The green on petals on second generation progeny from viridiflorus usually appears, as David says, to be an overlay on the basic color. It can be quite evident when the bloom opens, but then often disappears after a few days. First-generation hybrids normally keep the green. Cup-color green is not so temporal as is perianth-color green.
The reason I use yellow perianths in breeding is simple: I can’t keep most white-perianth cultivars alive in Oakley! W-W and most W-P are goners after a year or two. (I do better when I grow them in containers.) So, in my breeding, I use earlier cultivars that will live in Oakley – and those are yellow. Exception is ‘Mesa Verde’ which though it has a green/yellow perianth, is from Ashmore x (Easter Moon x viridiflorus). The pollen was from Manuel Lima – and put on the latest bloom in my garden (a first-year bulb of Ashmore) in order to bring the bloom into show season. I have several of Manuel’s Easter Moon x viridiflorus progeny – some have white perianths and some have yellow perianths.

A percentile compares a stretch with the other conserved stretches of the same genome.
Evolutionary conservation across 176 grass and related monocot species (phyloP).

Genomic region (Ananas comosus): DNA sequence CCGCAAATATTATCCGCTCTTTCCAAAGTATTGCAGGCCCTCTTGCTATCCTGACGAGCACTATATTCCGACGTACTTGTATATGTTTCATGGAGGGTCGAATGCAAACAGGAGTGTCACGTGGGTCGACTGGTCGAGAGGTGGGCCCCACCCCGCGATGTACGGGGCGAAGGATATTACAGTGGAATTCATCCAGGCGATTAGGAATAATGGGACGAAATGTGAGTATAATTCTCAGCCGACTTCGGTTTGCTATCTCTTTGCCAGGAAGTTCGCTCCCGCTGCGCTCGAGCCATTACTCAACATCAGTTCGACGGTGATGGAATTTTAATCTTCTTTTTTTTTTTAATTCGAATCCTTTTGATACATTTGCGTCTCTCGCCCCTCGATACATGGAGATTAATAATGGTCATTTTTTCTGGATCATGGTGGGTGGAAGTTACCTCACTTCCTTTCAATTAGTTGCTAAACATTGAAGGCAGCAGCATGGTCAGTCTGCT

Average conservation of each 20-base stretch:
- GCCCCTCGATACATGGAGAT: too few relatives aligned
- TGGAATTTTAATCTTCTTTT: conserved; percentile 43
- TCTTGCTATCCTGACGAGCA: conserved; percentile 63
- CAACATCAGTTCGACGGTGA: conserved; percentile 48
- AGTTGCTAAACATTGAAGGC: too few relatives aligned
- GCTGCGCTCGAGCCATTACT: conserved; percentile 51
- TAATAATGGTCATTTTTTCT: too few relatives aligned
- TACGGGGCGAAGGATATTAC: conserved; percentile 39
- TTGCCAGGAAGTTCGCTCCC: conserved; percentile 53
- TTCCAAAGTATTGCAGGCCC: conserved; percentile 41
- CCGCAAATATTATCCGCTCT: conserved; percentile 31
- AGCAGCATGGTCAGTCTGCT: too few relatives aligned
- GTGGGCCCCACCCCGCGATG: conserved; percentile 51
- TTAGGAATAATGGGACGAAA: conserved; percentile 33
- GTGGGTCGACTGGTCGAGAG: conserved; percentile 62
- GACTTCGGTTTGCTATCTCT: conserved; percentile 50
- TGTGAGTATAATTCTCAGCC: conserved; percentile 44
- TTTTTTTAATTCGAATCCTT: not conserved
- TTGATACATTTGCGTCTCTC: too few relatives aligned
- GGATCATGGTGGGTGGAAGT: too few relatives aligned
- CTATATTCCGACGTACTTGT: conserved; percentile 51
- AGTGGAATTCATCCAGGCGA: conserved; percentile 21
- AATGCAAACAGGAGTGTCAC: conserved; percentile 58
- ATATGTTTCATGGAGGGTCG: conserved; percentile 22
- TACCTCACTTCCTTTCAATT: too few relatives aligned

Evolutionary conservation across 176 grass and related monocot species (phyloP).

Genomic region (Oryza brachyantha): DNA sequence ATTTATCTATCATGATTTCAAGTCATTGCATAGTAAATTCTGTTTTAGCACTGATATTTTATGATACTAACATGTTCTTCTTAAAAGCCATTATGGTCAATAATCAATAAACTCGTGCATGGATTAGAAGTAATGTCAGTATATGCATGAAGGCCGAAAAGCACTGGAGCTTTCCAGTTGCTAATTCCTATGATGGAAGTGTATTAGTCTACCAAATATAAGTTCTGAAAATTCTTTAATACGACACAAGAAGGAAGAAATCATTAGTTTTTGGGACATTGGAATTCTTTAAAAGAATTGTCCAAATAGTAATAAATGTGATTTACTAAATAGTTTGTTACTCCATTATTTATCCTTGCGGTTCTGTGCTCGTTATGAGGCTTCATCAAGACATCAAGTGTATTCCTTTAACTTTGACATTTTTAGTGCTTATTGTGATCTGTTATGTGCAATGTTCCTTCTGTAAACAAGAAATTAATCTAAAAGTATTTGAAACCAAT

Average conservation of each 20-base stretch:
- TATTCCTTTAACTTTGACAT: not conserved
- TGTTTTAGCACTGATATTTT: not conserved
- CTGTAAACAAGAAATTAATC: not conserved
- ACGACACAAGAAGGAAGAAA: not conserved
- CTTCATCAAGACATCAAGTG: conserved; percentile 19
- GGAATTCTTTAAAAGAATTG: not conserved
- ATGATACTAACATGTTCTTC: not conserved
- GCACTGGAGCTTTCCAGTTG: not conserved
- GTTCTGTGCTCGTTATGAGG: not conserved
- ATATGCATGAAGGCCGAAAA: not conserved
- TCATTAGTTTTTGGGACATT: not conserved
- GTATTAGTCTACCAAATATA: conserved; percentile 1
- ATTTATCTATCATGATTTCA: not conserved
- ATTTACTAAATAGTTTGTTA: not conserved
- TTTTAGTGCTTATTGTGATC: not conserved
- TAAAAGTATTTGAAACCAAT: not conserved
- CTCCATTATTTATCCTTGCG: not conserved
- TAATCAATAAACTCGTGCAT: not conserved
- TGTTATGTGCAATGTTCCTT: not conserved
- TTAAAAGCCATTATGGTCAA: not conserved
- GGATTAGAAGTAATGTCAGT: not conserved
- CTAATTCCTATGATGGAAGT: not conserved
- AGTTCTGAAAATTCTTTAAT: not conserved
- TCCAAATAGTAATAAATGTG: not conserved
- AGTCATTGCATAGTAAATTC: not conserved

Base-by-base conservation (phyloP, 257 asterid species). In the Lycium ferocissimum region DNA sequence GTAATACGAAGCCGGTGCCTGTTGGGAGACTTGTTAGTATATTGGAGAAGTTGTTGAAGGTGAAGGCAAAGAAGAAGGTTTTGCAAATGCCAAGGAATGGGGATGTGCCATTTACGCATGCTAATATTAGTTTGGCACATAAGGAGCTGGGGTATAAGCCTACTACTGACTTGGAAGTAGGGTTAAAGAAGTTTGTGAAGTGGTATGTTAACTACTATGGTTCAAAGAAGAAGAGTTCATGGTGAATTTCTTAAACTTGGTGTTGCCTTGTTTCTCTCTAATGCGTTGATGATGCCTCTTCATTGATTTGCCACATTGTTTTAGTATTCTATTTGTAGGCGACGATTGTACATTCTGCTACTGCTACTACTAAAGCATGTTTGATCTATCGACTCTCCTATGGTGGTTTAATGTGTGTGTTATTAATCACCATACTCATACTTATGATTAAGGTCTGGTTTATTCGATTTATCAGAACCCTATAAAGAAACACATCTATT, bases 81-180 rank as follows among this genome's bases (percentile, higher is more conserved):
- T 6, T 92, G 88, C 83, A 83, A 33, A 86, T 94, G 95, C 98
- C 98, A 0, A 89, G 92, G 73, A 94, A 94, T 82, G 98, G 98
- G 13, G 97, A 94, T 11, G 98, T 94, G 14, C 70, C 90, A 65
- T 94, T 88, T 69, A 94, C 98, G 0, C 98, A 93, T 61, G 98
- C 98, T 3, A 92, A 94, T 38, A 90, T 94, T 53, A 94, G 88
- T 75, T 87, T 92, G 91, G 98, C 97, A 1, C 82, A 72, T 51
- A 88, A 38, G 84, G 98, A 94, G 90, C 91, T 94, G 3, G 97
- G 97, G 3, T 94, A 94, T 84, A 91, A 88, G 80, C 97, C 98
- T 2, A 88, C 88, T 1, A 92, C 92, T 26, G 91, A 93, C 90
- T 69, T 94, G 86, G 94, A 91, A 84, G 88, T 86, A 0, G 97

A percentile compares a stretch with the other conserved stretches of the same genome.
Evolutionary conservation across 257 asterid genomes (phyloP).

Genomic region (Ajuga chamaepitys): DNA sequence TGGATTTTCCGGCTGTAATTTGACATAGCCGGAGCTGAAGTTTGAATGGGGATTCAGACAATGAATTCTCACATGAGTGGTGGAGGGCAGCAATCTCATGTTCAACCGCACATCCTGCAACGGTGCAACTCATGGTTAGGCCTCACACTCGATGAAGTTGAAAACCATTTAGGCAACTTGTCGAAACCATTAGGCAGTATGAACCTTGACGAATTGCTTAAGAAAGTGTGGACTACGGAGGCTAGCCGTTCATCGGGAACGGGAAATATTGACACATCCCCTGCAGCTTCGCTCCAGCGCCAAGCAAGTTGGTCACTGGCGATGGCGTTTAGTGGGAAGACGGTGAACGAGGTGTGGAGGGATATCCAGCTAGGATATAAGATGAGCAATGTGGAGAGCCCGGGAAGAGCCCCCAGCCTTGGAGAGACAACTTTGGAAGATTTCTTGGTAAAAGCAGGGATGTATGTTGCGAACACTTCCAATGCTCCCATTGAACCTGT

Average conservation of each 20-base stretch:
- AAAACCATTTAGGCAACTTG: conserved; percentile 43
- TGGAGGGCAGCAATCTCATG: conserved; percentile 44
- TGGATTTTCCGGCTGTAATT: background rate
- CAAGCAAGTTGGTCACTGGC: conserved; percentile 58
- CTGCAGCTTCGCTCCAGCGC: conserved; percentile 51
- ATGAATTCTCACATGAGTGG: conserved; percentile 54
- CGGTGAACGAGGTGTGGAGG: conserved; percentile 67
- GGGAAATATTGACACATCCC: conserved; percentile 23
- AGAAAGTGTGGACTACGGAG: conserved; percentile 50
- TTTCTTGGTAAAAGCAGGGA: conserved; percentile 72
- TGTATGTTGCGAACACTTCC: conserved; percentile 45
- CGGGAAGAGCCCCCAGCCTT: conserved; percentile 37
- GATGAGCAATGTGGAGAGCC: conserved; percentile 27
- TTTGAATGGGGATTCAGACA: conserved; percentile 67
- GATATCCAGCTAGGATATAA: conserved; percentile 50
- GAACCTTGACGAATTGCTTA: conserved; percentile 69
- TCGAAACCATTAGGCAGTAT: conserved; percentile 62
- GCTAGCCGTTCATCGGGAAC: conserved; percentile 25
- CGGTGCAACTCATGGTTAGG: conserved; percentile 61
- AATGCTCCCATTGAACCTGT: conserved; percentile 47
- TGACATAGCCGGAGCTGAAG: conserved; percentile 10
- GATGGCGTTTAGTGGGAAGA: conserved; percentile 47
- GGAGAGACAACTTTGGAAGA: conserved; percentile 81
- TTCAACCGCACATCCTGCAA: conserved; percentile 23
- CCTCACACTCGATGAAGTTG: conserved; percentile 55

I’ve had discussions about viridiflorus in which it was suggested that the green was indeed a lack of color. If so, why the results (ie, green overlay) on later progeny?
At 02:03 AM 10/8/2008, David Adams wrote:
I’m interested on your perspective on green daffodils regarding the green being an indication of undeveloped flower parts.
I guess the two current leading exponents in the development of green daffodils are Bob Spotts and John Hunter. Interesting that Bob has gone more for green over yellow and John more for green over white. Having seen green in many flowers I would concur that it is from undeveloped parts of the flower however having seen some of John and Bob’s flowers I would suggest that the green colour is overlaid on the original colour and therefore more natural. Your response?